This attractive wood holder is not recommended for outdoor use as it might be to harsh for the finish. It is made of aluminum but made to look like brushed bronze. The scrolls and vertical pipes are added on the end to make it more attractive. There’s a similarly finished metal piece at the bottom to hold wood securely.
8. Minuteman International Country Wood Holder With Tools
The Minuteman Country Wood Holder comes with four tools: a broom, poker, log-flipper and ash shovel.
This is an ideal and attractive place to put your kindling, newspaper to help start fires, and matches. What could be prettier or more convenient? We need a place for everything, and everything in its place.
It is graphite powder coated, and 30 inches high, 23 inches long, and 11.5 inches deep.
This firewood bin is intended for indoor use and could rust if put outside. It comes fully assembled. It is not cast iron, but is made to look similar to cast iron. It is sturdy and reliable.
9. Panacea Adjustable-Length Log Rack
The Panacea Adjustable Length Log Rack is one of those “buy your own 2×4’s” rack systems. It is very reasonably priced. You get to decide how long you want your 2×4’s to be, so the length is up to you.
As you can see from the photograph, the end-pieces are a simple inverted-U-shaped design, 44-inches in height. They rest directly on the ground, along with the 2×4’s which you would have to buy separately. If you purchase 15′ 2×4’s you could conceivably stack an entire cord of wood in this log rack. It is very sturdy and the powdered black finish should last several years before needing touch-ups.
10. Celtic Oval Hearth Bin
The Celtic Oval Hearth Bin is perfect for storing firewood or kindling next to your fireplace or wood stove. I has an attractive Celtic knot feature, and is sturdy and very attractive.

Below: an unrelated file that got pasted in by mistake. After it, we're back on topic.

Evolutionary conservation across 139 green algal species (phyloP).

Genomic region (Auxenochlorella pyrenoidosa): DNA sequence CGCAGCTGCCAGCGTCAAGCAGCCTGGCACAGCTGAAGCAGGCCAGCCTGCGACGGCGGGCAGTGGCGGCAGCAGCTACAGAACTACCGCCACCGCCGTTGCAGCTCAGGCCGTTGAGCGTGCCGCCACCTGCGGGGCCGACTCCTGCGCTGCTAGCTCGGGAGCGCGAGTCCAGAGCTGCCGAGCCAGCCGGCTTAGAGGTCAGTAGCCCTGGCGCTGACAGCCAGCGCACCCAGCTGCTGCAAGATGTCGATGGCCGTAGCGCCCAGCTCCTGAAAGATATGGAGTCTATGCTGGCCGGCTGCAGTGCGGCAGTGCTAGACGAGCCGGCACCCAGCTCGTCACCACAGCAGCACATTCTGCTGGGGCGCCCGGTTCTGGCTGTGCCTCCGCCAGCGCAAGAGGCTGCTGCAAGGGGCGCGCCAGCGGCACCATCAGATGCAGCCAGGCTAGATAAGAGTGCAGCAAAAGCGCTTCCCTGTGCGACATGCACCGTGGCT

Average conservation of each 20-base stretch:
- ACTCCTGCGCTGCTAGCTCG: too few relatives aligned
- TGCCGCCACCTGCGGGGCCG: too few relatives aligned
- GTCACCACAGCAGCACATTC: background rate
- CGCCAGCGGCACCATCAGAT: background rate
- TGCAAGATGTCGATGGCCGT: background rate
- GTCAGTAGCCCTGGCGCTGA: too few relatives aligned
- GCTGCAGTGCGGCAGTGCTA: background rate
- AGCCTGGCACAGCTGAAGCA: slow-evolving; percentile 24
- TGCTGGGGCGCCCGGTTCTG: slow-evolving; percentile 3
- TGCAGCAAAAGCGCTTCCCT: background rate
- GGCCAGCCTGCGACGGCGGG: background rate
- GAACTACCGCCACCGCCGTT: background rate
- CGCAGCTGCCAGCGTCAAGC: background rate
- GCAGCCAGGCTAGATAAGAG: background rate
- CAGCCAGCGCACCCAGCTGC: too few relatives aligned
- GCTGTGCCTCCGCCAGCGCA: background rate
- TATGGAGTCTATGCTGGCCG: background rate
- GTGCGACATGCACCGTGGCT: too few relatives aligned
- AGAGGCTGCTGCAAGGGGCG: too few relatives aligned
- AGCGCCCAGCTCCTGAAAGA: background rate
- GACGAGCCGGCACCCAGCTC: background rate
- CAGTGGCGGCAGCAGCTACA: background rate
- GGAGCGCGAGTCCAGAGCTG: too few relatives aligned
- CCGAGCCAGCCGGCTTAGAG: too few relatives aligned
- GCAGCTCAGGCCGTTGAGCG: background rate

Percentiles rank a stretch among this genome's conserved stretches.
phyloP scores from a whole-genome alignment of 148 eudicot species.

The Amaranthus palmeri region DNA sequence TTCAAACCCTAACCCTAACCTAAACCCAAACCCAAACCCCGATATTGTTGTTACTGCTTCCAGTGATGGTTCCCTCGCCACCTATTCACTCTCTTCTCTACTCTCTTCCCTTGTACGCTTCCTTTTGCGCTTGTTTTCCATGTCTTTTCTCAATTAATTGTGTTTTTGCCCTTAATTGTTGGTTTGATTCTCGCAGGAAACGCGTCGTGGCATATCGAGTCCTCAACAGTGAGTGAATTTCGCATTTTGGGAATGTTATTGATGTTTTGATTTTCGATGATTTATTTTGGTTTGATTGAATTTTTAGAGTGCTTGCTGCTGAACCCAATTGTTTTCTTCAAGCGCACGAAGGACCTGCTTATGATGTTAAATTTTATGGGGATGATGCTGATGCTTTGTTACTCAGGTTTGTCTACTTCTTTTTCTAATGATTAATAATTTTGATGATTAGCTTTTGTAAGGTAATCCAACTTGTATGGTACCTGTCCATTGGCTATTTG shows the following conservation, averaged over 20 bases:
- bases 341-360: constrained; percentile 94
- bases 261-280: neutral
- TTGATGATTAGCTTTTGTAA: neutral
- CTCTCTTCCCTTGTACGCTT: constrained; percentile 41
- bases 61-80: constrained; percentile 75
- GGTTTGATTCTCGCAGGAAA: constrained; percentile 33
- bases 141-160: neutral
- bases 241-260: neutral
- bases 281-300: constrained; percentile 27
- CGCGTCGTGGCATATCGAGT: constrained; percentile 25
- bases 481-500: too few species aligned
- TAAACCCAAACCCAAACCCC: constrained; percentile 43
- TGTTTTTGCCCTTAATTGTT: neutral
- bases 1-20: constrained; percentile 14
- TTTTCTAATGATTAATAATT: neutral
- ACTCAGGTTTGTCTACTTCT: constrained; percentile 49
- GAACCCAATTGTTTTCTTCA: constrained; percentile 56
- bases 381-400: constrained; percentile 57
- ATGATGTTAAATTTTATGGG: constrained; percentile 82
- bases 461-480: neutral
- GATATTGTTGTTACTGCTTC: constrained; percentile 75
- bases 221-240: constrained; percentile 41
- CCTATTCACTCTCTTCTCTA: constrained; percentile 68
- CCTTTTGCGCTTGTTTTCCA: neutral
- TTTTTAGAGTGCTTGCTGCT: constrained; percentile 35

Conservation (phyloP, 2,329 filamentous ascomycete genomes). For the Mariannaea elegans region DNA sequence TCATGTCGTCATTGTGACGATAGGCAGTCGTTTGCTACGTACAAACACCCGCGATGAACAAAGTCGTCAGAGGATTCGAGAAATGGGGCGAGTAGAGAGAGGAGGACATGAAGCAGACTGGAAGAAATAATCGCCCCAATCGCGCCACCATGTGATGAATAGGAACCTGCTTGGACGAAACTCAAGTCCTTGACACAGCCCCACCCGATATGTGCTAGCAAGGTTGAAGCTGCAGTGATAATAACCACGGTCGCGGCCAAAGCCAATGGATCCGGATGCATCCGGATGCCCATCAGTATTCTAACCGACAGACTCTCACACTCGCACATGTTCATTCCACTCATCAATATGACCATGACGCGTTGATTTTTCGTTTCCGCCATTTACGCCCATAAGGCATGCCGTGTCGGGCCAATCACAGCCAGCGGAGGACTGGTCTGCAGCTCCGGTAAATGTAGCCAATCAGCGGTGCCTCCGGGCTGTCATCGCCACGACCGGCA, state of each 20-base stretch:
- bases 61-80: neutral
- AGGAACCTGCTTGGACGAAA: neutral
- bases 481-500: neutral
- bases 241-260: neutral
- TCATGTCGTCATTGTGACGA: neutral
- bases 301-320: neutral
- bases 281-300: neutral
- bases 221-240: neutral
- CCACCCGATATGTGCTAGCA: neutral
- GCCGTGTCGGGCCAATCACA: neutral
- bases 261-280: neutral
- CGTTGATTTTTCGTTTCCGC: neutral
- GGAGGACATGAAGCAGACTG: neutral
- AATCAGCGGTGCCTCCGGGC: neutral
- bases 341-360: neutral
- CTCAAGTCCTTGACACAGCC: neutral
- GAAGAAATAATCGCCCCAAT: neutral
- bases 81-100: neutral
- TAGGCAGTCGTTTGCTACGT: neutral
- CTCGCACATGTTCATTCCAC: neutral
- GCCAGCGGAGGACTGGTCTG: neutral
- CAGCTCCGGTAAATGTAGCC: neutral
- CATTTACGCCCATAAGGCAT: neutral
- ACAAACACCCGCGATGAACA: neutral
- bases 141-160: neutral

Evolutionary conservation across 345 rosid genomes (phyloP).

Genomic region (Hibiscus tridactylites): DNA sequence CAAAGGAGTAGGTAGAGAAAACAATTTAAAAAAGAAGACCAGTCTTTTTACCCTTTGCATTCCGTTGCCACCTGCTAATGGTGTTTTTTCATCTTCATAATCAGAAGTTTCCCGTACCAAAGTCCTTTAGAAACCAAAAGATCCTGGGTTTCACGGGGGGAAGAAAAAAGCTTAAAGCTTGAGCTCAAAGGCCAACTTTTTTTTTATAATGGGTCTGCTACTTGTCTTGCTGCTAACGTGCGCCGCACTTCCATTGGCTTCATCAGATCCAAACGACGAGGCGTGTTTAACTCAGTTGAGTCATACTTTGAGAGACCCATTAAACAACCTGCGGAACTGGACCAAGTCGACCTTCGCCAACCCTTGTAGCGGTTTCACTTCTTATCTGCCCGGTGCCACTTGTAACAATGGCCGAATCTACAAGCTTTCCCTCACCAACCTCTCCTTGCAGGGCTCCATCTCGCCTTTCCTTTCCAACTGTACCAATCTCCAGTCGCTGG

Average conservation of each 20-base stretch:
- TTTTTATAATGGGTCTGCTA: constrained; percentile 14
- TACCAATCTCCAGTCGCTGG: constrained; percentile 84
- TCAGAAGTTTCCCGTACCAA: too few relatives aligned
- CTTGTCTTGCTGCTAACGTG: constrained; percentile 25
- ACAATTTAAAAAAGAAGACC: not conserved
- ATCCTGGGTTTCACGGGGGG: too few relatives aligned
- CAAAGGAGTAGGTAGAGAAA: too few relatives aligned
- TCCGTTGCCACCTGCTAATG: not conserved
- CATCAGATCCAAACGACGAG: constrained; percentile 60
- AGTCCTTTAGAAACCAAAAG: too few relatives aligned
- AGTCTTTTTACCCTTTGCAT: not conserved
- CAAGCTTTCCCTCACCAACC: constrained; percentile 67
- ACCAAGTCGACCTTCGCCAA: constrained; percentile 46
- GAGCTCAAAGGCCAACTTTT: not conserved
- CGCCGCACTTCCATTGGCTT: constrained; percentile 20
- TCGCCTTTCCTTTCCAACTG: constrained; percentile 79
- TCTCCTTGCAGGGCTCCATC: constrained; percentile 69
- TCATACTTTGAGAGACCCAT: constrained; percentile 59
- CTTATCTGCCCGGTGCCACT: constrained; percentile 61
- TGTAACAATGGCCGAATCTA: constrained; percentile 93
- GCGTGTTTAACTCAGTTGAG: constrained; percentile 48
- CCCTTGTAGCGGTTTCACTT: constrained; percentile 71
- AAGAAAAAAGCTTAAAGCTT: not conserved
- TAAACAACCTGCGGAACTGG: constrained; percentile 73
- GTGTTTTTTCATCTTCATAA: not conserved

This bin is 20+3/4 inches long, 12+1/4 inches wide, and 11+1/2 inches high. Although this is small and is better suited for holding kindling, it is a handy place to rest a few pieces of firewood just before you place them on the fire. It would made an ideal gift for anyone who heats with wood.
So, what are the most popular types of firewood? You will have to find out what is most commonly sold in your area. In the past my firewood preference polls have shown that the most popular wood is Oak, with 33% of the vote. Ash was second with 11% of the vote, followed by Maple (7%), Birch (6%), and Cherry (5%).
Where I lived, in the Klamath River Valley, we burned Fir, Oak, and Madrone. Madrone is a very hard and desirable wood, but it grows in a very limited area. The first year we were there an unscrupulous firewood provider continually sold us Pine knowing it would burn too fast and coat the interior of our home with soot. It didn’t take long for us to realize that Pine is not the best wood to burn!
By far, the best firewood ever is what’s growing near your locality. If you’re new to living in a home where only wood heat is available, talk to local residents to see what woods in your area burn best.